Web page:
When Kamala Harris was growing up in Berkeley, California, her mother — an Indian-born biologist and breast cancer researcher — instilled in her a simple message.
"Don't sit around and complain about things; do something."
That ethos guided her through her education at a newly desegregated primary school, and through degrees in economics, political science and law.
It guided her into a legal career where she was appointed District Attorney of San Francisco then Attorney General of California — the first woman in the history of those positions.
It guided her into the United States Senate in 2017, and on to a bid for the Democratic presidential nomination just a year later.
And now, that ethos will guide Kamala Harris in her role as the Vice President of the United States of America.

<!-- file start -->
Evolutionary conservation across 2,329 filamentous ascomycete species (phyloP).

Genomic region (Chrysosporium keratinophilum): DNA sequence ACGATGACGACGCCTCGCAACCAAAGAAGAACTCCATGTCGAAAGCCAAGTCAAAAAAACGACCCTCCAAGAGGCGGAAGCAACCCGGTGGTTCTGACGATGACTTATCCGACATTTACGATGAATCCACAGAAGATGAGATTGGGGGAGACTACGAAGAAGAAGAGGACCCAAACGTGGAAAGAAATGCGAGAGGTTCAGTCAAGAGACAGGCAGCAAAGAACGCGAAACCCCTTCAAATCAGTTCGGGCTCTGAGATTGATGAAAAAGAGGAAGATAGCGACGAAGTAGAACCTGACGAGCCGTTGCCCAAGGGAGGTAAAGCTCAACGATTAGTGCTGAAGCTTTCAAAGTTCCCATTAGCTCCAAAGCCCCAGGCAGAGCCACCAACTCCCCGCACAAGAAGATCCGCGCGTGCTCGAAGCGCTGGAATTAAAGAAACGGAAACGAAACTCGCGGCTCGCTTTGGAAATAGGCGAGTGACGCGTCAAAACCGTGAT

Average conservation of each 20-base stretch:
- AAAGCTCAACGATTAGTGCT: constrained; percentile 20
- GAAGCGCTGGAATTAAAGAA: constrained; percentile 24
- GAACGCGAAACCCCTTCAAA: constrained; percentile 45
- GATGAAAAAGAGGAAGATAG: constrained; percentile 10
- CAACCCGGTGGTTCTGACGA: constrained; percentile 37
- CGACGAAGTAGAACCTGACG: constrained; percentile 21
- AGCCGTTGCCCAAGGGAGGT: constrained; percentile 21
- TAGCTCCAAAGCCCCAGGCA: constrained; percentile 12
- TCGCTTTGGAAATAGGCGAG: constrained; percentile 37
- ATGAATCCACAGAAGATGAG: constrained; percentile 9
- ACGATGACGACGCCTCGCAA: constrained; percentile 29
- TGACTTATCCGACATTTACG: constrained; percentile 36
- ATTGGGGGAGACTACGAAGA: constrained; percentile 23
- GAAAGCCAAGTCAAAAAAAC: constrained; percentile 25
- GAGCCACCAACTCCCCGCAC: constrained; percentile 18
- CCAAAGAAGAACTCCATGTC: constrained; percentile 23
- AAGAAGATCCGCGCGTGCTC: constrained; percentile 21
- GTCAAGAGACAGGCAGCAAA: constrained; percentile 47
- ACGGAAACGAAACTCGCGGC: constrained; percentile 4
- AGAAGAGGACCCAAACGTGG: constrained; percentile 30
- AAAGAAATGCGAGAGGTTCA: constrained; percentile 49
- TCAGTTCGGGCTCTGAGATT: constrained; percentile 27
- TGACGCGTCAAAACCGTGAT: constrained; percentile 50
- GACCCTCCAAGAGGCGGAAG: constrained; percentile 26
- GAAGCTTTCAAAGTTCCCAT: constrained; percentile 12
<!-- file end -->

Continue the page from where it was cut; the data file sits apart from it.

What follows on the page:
After a year in which the world's attention has been myopically held by a tousle between two men, we must not underestimate what Vice President-Elect Harris' victory means.
Not only will she be the first woman to hold the office since it was established 231 years ago, she will be the first Black person and the first South Asian American.
At last, girls — and in particular, girls of colour — will be able to look to the West Wing of the White House and see themselves.
At the helm of a global superpower, will sit a woman, a daughter of Indian and Jamaican immigrants, an advocate who stood up for marginalised Americans and unflinchingly called out her outgoing President's history of predation, misogyny and xenophobia.